6. Marty Zelenietz, Shirley Lindenbaum -Sorcery and Social Change in Melanesia 1981- Page 66 The body shadow or reflection of the tamam cannot fuse with & finiik in the ancestral underworld, for a "witch's" finiik spirit entirely disintegrates at death. There are no tamam in the idyllic abode of the ancestors.
  7. Schwimmer, E., ed. (1976). F. E. Williams: The Vailala Madness and Other Essays. London: C. Hurst and Company.
  8. Worsley, Peter (1968). The Trumpet Shall Sound. A Study of 'Cargo' Cults in Melanesia (2nd ed.). New York: Schocken Books.
  9. Wanek, Alexander (1996). Fighting Lucifer. The State and its Enemies in Papua New Guinea. NIAS Monographs in Asian Studies. London; New York: RoutledgeCurzon. ISBN 9780700703043.
  10. Worsley, Peter (2006). "Paliau movement—Melanesia". In Peter B. Clarke (ed.). Encyclopedia of new religious movements. London; New York: Routledge. pp. 482–485. ISBN 9-78-0-415-26707-6.
  11. `Abdu'l-Bahá (1991) [1916-17]. Tablets of the Divine Plan (Paperback ed.). Wilmette, Illinois, USA: Baháʼí Publishing Trust. pp. 40–42. ISBN 0-87743-233-3.
  12. "A life in pursuit of noble endeavors". Baháʼí World News Service. Baháʼí International Community. 29 June 2004. Retrieved December 11, 2012.
  13. "Celebrations held throughout the land". Baháʼí World News Service. Baháʼí International Community. 8 May 2004. Retrieved December 11, 2012.
  14. Hassall, Graham; Universal House of Justice. "National Spiritual Assemblies statistics 1923-1999". Assorted Resource Tools. Baháʼí Library Online. Retrieved 2008-04-02.
  15. "East & Southeast Asia - Papua New Guinea". CIA World Factbook. November 13, 2012. Retrieved December 11, 2012.
  16. "Most Baha'i Nations (2005)". QuickLists > Compare Nations > Religions >. The Association of Religion Data Archives. 2005. Retrieved December 11, 2012.
  17. "Baháʼís in PNG". NSA of Baháʼís of PNG. 2012. Archived from the original on May 7, 2013. Retrieved December 11, 2012.
  18. "From around the world, Baháʼí women converge on Beijing". One Country. Baháʼí International Community. 7 (2). September 1995. Retrieved December 11, 2012.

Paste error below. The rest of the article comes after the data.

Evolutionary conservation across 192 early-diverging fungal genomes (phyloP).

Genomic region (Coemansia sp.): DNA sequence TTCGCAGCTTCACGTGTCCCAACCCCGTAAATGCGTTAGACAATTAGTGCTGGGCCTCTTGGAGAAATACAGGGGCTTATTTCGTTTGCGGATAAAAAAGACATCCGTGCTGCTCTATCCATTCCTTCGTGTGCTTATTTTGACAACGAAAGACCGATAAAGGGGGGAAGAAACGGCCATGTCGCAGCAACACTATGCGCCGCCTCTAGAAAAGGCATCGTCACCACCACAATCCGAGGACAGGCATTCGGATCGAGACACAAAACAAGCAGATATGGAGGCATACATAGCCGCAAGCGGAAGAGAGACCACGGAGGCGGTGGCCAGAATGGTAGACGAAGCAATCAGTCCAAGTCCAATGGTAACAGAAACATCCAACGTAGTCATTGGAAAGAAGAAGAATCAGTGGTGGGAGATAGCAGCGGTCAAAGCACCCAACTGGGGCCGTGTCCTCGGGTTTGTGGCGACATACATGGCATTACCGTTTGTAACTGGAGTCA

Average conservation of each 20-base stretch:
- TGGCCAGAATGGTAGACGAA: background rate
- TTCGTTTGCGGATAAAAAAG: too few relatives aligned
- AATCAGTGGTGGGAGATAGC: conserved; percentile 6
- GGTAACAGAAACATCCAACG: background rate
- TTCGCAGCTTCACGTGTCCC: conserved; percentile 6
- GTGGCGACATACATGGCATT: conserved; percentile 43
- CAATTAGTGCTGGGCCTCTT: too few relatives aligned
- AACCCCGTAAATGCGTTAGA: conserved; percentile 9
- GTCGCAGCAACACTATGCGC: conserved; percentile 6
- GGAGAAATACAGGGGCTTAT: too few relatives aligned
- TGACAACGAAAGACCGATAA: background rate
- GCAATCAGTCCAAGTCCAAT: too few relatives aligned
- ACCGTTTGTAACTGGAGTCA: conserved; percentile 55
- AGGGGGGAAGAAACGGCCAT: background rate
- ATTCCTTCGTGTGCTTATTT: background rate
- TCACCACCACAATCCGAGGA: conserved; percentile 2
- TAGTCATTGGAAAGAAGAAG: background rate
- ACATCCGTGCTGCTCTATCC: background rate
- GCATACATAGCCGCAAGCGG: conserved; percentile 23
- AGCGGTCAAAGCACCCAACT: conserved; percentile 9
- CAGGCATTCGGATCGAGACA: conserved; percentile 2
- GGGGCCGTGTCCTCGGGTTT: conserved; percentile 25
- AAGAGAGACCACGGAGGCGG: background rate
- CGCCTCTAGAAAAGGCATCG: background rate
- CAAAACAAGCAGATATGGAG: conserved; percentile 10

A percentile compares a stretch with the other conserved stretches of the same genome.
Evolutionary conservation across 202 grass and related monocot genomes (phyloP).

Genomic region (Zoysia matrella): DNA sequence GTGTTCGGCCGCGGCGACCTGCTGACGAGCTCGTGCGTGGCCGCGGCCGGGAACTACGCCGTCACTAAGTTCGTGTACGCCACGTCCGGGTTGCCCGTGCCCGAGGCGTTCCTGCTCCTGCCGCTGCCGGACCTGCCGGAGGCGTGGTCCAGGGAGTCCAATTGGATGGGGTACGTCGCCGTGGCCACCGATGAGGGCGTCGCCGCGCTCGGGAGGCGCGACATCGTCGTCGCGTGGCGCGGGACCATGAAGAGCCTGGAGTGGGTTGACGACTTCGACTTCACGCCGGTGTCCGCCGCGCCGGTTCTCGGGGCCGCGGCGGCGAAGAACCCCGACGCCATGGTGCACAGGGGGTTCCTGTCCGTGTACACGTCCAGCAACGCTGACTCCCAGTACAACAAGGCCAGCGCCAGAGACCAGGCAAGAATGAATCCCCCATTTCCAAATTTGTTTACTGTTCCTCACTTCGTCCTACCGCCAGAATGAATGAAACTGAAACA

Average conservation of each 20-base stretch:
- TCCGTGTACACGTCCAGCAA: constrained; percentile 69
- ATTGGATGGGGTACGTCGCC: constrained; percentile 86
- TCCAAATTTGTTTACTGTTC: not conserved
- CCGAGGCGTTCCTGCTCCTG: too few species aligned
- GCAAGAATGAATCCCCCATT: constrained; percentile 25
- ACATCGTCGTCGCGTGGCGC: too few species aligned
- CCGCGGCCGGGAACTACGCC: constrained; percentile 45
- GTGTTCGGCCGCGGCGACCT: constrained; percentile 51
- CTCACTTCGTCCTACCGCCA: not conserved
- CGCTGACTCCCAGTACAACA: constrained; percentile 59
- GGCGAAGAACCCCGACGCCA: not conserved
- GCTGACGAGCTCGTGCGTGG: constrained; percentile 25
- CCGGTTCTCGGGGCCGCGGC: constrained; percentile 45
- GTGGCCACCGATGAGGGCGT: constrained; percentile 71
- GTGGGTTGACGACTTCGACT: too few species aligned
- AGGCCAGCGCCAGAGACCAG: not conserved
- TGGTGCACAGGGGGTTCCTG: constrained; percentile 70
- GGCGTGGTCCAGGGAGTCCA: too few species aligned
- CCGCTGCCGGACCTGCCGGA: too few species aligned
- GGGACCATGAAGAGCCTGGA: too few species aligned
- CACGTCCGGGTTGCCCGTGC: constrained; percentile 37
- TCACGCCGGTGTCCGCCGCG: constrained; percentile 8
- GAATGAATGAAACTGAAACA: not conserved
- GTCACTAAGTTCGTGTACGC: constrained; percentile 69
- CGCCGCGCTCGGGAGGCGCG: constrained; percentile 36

19. "Elder, Papua New Guinea, Global University for Lifelong Learning". Global University for Lifelong Learning. 2012. Archived from the original on June 22, 2013. Retrieved December 11, 2012.
  20. "A special place in the rose garden". Baháʼí World News Service. Baháʼí International Community. 18 August 2004. Retrieved December 11, 2012.
  21. "Growing numbers convert to Islam in PNG - ABC News (Australian Broadcasting Corporation)". 17 November 2008.
  22. Flower, Scott (5 November 2012). "The growing muslim minority community in Papua New Guinea". Journal of Muslim Minority Affairs. 32 (3): 359–371. doi:10.1080/13602004.2012.727295. S2CID 145723290. Retrieved 28 August 2015.
  23. "Papua New Guinea, Religion And Social Profile". Retrieved 2021-10-18.
  24. "Most Hindu Nations (2010)". QuickLists > Compare Nations > Religions >. The Association of Religion Data Archives. 2010. Retrieved February 20, 2022.
  25. International Religious Freedom Report 2017 § Papua New GuineaUS Department of State, Bureau of Democracy, Human Rights, and Labor.
  26. Flower, Scott (2015-05-01). "Conversion to Islam in Papua New Guinea". Nova Religio. 18 (4): 55–82. doi:10.1525/nr.2015.18.4.55. ISSN 1092-6690.

Further reading

  • Aerts, Theo (ed.): The Martyrs of Papua New Guinea. 333 Missionary Lives Lost During World War II, University of Papua New Guinea Press, Port Moresby 1994, ISBN 9980-84-061-7 - ISBN 978-9980-84-061-5 - ISBN 9980-84-053-6 - ISBN 978-9980-84-053-0
  • Aerts, Theo: Traditional Religion in Melanesia, University Press of Papua New Guinea, Port Moresby 1998. 189 pp. , ISBN 9980-84-068-4, ISBN 978-9980-84-068-4
  • Aerts, Theo: Christianity in Melanesia, University Press of Papua New Guinea, Port Moresby 1998. 256 pp., ISBN 9980-84-069-2, ISBN 978-9980-84-069-1
  • Ahrens, Theodor: Christian Syncretism: A Study from the Southern Madang District of P.N.G. Catalyst. 1974; 4(1): 3-40.
  • Ahrens, Theodor: Concepts of Power in a Melanesian and Biblical Perspective. Missiology. 1977; 5: 141–173.
  • Ahrens, Theodor: Melanesische "Cargo"-Kulte'. In: Münzel, Mark, Editor: Neuguinea: Nutzung und Deutung der Umwelt. Frankfurt am Main: Museum für Völkerkunde; 1987: 143-160, 399-400.